Team night outs have been a mainstay in my career to date. The industries and companies that I have worked in promote a culture of team building and nights out whether formal on a company funded occasion or just a Friday night where the pub is an informal gathering.
Earlier the week, I was listening to a podcast where two former football managers were talking about team spirit and general morale. They were asked a question about allowing their teams out for big nights out. The response really surprised me as the answer was yes. If their team was having a bad run of form, the manager actively encouraged it because it built team spirit and improved the moral of the players.
Looking at the individuals who have entered the employment sector over the past 10 years or so, there has been a massive shift in the move from pub culture to going to the gym instead.
Furthermore, in the post pandemic world, social activities are considerably less than what they used to be. What can employees and employers do to boost team moral and team spirit, especially when a lot of people will be working from home?
Promote openness and wellbeing;
There are so many companies that overlook the importance of good mental health. Wellness is critical to a business viability and sustainability, especially in the current post pandemic climate. As budgets are being saved on the lack of team building activities or corporate entertainment (including the last two years where the budget has been minimal for most), use the surplus budgets to afford wellness webinars or face to face activities. By pushing health and wellness to the top of the agenda, openness to talk about problems will become more common. In turn, this will highlight potential problems and allow an opportunity to present itself for solutions. Which is important for both employees and employers to embrace, as there is an equally shared responsibility from both to provide this environment. If it is not mutually desired or expected, one party or the other will feel aggrieved.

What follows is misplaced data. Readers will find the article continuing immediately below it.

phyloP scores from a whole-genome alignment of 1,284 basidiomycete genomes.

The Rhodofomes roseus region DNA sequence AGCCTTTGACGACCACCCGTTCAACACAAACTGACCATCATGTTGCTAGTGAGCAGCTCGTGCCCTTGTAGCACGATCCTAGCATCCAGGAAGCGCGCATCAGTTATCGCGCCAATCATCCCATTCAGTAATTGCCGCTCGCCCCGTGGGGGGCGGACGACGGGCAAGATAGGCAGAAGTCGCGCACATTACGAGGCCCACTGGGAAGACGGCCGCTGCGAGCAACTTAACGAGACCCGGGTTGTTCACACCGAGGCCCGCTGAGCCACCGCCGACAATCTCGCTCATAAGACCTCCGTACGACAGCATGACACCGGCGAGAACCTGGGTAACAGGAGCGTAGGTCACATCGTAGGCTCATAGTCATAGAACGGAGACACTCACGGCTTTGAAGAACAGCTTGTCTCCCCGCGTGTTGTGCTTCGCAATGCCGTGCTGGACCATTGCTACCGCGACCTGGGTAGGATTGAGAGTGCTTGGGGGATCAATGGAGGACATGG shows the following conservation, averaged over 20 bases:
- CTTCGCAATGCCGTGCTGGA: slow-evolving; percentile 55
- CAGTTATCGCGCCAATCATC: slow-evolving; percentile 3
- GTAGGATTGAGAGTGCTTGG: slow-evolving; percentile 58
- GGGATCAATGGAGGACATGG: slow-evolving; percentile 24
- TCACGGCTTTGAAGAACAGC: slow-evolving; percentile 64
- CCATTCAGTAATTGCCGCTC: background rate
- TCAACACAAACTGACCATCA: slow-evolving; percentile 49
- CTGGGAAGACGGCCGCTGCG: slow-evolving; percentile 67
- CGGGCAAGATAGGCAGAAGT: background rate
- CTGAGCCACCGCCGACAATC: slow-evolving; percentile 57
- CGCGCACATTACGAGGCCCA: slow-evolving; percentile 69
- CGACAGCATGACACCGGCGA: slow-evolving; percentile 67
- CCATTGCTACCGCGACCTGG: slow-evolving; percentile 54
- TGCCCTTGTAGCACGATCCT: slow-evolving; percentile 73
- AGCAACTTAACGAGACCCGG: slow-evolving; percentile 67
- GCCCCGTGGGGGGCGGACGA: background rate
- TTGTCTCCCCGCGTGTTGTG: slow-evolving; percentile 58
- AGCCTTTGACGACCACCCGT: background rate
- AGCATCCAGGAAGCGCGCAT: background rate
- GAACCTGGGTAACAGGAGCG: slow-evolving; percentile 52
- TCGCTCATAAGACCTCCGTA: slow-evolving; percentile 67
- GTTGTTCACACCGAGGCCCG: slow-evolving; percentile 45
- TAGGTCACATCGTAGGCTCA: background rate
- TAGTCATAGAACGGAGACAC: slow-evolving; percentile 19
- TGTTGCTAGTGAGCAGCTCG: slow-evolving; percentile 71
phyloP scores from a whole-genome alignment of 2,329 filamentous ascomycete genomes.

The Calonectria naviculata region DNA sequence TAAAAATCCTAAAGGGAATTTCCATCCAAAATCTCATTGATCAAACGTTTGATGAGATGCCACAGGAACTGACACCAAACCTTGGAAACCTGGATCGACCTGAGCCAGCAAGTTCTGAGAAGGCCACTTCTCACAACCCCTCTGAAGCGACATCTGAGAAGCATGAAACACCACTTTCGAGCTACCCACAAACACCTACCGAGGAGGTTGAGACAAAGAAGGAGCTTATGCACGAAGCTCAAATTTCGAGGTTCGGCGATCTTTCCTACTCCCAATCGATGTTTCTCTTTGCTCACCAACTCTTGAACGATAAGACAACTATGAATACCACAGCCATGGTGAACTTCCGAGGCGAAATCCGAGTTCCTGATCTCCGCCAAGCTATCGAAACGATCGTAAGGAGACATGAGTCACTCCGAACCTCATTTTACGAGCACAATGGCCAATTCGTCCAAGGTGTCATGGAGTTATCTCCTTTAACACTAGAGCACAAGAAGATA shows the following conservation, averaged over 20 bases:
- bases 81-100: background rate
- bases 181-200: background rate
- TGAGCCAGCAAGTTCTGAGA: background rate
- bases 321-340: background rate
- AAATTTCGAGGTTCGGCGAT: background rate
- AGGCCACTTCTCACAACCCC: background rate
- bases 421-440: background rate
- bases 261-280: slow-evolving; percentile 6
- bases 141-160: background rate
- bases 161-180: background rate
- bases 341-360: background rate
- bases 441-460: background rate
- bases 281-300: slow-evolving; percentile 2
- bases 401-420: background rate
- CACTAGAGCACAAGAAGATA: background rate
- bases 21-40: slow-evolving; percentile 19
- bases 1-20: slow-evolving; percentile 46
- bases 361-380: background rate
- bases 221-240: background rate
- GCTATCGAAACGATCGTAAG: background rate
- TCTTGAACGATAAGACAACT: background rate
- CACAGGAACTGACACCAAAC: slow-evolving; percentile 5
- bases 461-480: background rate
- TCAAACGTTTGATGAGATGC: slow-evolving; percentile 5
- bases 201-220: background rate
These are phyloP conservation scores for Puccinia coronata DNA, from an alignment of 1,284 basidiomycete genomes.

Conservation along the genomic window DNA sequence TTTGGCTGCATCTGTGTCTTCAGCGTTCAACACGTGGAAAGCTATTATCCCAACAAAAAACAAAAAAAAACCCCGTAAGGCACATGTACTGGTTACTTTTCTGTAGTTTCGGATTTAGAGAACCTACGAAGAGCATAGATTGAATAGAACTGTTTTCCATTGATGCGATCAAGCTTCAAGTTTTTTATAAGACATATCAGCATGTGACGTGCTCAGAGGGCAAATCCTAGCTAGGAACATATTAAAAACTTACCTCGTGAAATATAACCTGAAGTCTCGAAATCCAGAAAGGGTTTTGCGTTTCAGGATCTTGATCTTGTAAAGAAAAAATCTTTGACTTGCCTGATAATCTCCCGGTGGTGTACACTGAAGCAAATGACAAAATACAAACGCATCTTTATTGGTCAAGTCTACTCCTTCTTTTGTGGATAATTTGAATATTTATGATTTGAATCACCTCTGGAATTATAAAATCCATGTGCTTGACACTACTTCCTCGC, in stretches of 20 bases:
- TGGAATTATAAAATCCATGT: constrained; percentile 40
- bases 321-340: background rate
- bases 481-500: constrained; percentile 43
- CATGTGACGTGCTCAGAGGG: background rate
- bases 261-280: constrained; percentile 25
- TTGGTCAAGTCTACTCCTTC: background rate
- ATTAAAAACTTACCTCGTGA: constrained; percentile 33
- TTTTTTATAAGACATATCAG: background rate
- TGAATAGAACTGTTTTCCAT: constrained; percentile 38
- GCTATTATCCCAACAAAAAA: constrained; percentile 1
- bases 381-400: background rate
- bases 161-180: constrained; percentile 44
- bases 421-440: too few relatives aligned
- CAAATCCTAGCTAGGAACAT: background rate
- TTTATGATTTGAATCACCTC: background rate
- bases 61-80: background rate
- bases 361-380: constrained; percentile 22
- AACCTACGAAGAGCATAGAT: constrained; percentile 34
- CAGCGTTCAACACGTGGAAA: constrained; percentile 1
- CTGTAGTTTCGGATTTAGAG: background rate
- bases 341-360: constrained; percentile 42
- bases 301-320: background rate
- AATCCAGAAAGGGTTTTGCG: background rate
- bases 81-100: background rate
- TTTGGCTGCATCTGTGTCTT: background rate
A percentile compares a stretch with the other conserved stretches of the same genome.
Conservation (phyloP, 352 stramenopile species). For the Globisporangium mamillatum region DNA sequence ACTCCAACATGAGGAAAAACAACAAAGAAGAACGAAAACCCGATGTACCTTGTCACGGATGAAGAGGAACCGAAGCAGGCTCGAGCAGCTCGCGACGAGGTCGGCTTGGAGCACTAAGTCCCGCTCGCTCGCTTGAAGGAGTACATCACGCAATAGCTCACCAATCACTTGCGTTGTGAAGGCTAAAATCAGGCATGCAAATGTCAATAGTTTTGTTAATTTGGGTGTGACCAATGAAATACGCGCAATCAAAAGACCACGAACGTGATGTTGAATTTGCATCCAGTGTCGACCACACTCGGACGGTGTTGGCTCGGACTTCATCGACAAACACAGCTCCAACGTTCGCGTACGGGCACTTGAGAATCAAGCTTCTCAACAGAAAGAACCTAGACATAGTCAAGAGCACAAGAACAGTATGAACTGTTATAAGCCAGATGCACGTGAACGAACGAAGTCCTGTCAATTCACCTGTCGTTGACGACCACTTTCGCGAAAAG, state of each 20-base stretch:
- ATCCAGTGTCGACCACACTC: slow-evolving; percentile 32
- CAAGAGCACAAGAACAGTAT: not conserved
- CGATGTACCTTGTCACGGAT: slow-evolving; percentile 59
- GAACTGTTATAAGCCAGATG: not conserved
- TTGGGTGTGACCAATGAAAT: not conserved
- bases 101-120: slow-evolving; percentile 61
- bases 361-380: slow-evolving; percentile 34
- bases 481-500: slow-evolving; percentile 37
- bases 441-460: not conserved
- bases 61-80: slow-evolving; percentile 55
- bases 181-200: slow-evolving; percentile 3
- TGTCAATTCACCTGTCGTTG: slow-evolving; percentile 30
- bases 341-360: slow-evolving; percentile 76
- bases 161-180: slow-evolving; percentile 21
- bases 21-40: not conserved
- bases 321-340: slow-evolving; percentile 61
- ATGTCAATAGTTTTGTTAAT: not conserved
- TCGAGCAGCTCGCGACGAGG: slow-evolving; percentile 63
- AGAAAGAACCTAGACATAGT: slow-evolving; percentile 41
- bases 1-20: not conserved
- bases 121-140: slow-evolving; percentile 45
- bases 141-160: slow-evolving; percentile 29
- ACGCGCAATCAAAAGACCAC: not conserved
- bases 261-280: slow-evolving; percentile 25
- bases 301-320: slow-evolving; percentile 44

Make time for networking when staff are in the office;
There is a strong argument that working from home drives efficiency upwards. Most companies are offering a blended working model so I would encourage both employer and employee make time when in the office to actively meet with your colleagues. Encourage a team lunch either in or out of the office. Reforge relationships that lead to a desire to go the extra mile for each other, the company or better still both!
Provide a communal area where colleagues can meet & use the area;
Manyoffice spaces are either open planned or compartmentalised (each team being based in one room or another with limited interaction). In most instances this is governed by the layout of the office. With a bit of imagination and creativity, find space to have a staff area. Looking at my time in offices, I would either eat my lunch at my desk or go out if the weather was nice and eat in an open space. Creating an area where people can detach themselves form their desk is a powerful tool to bring people together. There is also an ownership from an employees prospective to embrace and use these areas as habits of working through your lunch/browsing the internet at lunch time can run deep.
Encourage social interaction – But with care and respect;
There is a balance to be had with interactions socially. Some people are very cautious about catching viruses or generally being socially introverted. Everybody will have their own level of comfort when it comes to interacting in a social environment and these boundaries need to be respected and understood. It will be counter intuitive to try and insist or enforce a social policy. We are not suggesting that Friday evening drinks will suit everybody, but encourage activities that will suit individuals such as a pre work walk at 8.30am or even 9am for 20 minutes can alleviate some formal professional boundaries. Surely if you are having a tough time, you are more likely to open up to a colleague when you are in a less formal setting. This can only benefit an individual employee and the employer.
Times are obviously changing but the importance of positive team morale has not. I think that genuine friendship that that are encouraged to grow between the team/company will only ever have a positive effect. Working patterns have changed and working remotely has become more normal, it is vital that employers and employees look at team moral and team bonding in a proactive way. There is a responsibility for all of us to look after each other and this can only really be done with mutual trust, openness and transparency.